the avra valley dispatch:
July 12 2005 - Party at Molly's: October 22 2005
Recently I had thoughts about selling my li'l house of squalor and becoming a city girl again.
I'm alone in the rural desert 45minutes from town and sometimes that causes me concern. I'm not paranoid or fearful, but it's a long drive home late at night, and it does get lonesome out here. I was also thinking perhaps I took on more work than I could realistically handle by myself.
The sagging gutters, and the klugey room, and the unfinished porch at the front, and the waist high dead grass, and the leftover building materials from the previous owner, and dozens of trees that need trimming, and the icky countertop in the kitchen.
My home is 52 years-old, hiding on three relatively lush acres. It's a frame and cement tile house from the long-gone town of Silverbell that was relocated, plunked down in the middle of my property. I like to think about that sometimes: my little house toddling down the mountainside and across Avra Valley to West Sandy Street. I'm not exactly sure how it was done -- I don't think the house was sawn in half -- but it's done it once, it could do it again.
If I could move my house into Tucson and put it on a tidy little lot, I'd be thrilled: I could ride my bike to work and to the Congress Hotel for coconut pie, shop daily at the 17th Street Market, drink that additional glass of wine, and not have to leave the party early to drive 30 miles back home.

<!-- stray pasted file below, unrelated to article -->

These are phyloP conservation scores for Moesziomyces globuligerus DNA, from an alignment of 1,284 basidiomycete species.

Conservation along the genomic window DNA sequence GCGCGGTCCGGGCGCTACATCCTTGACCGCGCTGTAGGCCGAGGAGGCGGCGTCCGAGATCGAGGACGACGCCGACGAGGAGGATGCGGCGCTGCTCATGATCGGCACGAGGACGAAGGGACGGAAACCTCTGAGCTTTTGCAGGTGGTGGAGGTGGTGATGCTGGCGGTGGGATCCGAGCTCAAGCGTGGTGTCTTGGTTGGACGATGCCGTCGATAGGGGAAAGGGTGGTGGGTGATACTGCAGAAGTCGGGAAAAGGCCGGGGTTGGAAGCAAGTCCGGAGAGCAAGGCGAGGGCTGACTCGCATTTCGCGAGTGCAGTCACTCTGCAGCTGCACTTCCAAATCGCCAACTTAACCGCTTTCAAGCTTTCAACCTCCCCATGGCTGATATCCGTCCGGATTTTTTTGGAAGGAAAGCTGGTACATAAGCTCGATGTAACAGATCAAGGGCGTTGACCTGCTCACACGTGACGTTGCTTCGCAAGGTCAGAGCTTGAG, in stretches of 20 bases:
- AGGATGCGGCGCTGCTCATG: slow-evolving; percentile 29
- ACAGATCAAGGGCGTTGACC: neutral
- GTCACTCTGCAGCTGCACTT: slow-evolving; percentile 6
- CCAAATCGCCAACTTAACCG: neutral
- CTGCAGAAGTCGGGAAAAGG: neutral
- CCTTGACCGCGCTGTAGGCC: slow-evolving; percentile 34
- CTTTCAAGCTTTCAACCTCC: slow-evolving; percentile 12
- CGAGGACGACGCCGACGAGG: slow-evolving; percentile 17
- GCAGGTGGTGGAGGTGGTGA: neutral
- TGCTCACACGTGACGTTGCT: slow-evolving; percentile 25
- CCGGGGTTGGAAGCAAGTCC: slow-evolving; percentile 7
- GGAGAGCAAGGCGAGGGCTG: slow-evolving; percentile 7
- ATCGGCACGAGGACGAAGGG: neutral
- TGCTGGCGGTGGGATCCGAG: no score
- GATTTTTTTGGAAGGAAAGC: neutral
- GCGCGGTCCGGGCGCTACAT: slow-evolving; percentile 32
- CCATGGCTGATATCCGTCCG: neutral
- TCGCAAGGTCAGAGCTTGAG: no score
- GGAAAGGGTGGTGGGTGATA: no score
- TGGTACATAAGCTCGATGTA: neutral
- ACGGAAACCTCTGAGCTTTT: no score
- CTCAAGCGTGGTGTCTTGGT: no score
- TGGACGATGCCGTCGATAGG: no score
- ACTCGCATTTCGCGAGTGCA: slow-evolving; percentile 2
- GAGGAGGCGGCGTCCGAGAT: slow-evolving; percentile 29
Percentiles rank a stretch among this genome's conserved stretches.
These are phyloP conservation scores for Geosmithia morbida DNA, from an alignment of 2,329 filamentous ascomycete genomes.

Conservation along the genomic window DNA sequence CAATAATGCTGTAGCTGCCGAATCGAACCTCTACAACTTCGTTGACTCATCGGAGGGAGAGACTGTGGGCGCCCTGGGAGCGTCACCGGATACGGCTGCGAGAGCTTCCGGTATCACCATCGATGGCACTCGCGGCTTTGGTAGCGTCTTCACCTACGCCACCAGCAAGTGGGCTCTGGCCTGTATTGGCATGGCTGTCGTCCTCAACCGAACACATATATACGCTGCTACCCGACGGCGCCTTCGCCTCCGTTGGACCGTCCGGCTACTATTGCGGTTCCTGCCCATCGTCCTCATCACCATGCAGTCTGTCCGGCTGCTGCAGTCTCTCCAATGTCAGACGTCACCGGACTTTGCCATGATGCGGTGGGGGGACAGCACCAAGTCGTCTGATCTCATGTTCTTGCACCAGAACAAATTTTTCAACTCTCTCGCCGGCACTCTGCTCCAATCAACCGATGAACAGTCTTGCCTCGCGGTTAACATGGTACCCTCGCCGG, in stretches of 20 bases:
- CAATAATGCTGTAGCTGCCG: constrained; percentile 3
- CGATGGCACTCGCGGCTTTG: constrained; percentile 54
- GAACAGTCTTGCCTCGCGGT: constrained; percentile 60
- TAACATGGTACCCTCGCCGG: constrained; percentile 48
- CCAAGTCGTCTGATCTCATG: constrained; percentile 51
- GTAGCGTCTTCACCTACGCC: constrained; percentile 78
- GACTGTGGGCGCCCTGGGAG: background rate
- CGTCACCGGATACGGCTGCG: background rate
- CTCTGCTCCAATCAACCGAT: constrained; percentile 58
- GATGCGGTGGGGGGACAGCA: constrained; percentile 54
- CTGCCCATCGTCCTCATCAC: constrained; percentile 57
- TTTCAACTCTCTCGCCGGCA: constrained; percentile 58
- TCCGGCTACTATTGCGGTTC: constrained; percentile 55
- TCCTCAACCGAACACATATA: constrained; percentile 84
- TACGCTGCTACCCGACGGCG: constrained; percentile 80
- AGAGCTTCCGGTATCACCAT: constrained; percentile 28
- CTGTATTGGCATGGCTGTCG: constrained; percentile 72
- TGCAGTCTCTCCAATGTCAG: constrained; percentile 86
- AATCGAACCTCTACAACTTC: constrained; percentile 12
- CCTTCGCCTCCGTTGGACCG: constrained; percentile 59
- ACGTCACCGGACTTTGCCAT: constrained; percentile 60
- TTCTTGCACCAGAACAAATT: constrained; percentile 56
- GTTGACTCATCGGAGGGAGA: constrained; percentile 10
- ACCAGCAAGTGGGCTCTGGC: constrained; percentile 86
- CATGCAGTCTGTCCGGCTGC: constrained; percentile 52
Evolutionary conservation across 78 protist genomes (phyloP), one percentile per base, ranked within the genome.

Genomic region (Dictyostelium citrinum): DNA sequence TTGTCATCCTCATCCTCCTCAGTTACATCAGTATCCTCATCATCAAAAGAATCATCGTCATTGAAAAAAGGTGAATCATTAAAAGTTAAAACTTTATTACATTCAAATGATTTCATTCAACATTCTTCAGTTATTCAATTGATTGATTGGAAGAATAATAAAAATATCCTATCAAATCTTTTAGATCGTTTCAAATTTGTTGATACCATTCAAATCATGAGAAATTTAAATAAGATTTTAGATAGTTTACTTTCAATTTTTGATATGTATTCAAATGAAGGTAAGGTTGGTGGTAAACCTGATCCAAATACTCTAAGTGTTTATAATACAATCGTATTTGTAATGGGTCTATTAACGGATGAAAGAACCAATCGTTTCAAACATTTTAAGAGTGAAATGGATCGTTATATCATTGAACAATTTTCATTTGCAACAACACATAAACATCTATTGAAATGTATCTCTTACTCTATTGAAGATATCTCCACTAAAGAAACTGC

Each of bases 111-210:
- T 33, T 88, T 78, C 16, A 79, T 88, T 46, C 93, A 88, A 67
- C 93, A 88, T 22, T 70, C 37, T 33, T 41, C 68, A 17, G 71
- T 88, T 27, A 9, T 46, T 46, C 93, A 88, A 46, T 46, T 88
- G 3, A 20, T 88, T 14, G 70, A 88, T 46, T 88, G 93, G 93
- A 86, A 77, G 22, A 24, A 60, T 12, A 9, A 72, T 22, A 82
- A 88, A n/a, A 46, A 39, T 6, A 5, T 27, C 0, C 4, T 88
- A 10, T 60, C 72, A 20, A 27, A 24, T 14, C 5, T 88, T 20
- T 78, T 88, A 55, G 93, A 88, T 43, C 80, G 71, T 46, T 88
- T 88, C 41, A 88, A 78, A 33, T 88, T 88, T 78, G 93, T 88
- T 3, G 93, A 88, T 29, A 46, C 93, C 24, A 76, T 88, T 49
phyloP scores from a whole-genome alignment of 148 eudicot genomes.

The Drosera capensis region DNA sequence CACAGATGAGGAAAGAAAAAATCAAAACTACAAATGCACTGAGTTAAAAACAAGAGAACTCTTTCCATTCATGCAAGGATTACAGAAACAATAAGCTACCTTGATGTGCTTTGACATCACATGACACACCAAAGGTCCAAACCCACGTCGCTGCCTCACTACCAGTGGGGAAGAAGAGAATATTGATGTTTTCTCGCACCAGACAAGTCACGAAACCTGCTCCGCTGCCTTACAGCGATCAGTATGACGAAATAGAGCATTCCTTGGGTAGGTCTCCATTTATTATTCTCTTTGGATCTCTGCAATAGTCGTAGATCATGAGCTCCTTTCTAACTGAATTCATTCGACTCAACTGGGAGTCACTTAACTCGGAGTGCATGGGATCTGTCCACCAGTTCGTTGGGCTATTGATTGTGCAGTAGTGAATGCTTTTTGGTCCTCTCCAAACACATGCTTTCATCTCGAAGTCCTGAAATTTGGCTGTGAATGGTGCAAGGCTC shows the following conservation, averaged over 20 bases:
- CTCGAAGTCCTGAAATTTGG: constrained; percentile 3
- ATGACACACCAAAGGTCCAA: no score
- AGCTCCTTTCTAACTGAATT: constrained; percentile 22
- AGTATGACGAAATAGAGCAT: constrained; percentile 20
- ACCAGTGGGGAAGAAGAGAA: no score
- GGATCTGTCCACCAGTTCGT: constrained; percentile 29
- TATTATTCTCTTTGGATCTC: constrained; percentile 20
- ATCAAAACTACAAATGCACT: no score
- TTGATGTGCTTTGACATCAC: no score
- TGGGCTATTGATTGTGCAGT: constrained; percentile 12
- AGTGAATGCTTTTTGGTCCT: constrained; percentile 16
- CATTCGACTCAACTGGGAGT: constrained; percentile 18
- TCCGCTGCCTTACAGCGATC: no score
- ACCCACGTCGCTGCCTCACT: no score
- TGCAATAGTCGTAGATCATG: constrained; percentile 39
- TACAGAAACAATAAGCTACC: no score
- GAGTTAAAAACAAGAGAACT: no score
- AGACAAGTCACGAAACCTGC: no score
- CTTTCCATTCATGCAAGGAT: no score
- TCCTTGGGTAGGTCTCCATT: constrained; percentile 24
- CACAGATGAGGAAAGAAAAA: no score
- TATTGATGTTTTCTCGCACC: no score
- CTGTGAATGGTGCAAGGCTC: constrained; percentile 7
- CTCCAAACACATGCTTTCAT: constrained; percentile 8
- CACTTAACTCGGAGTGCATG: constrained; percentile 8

Not likely, though -- I'll just have to fluff up my pillow and dream about it.
My house is just too cute to leave. It has high beamed ceilings I painted pool bottom blue, a creaky wooden floor that I painted bright Chinese red, and a most admirably efficient use of its available space. My antique everything and crazy collection of art feel right inside it. The Arizona room on the side adds an extra 200 square feet to the house, and I'm contemplating embracing my distant north African roots and turning it into a hookah den.
The real estate agent I enlisted to sell my house (and who ended up convincing me not to) agreed: "You won't find anything this cute in Tucson in your price range."
Half an hour after the real estate agent left, a new friend, Siet, came by for dinner, and after the grand tour essentially said, "I won't like you anymore if you sell this place."
Like others I've invited over -- and like me three years ago -- she saw potential: creative space; a naturiffic retreat from the city; naked dancing in the rain; a big loud party with poi dancers, bands, and bonfires. The porch once attached to the old Palm Harbour is still standing at the back, and would make a great stage. Then there's my vintage Terry Trailer guest house -- equally cute as the main house -- and the Milky Way. That's the glowy plane of the disk of our galaxy that not a lot of city girls ever see.
So, despite the sagging gutters, and the klugey room, and the unfinished porch at the front, and the waist high dead grass, and the leftover building materials from the previous owner, and dozens of trees that need trimming, and the icky countertop in the kitchen, I'm going to stay put.
I am the girl that lives in the desert.
Everything © 2005 by Molly Kiely. Yay!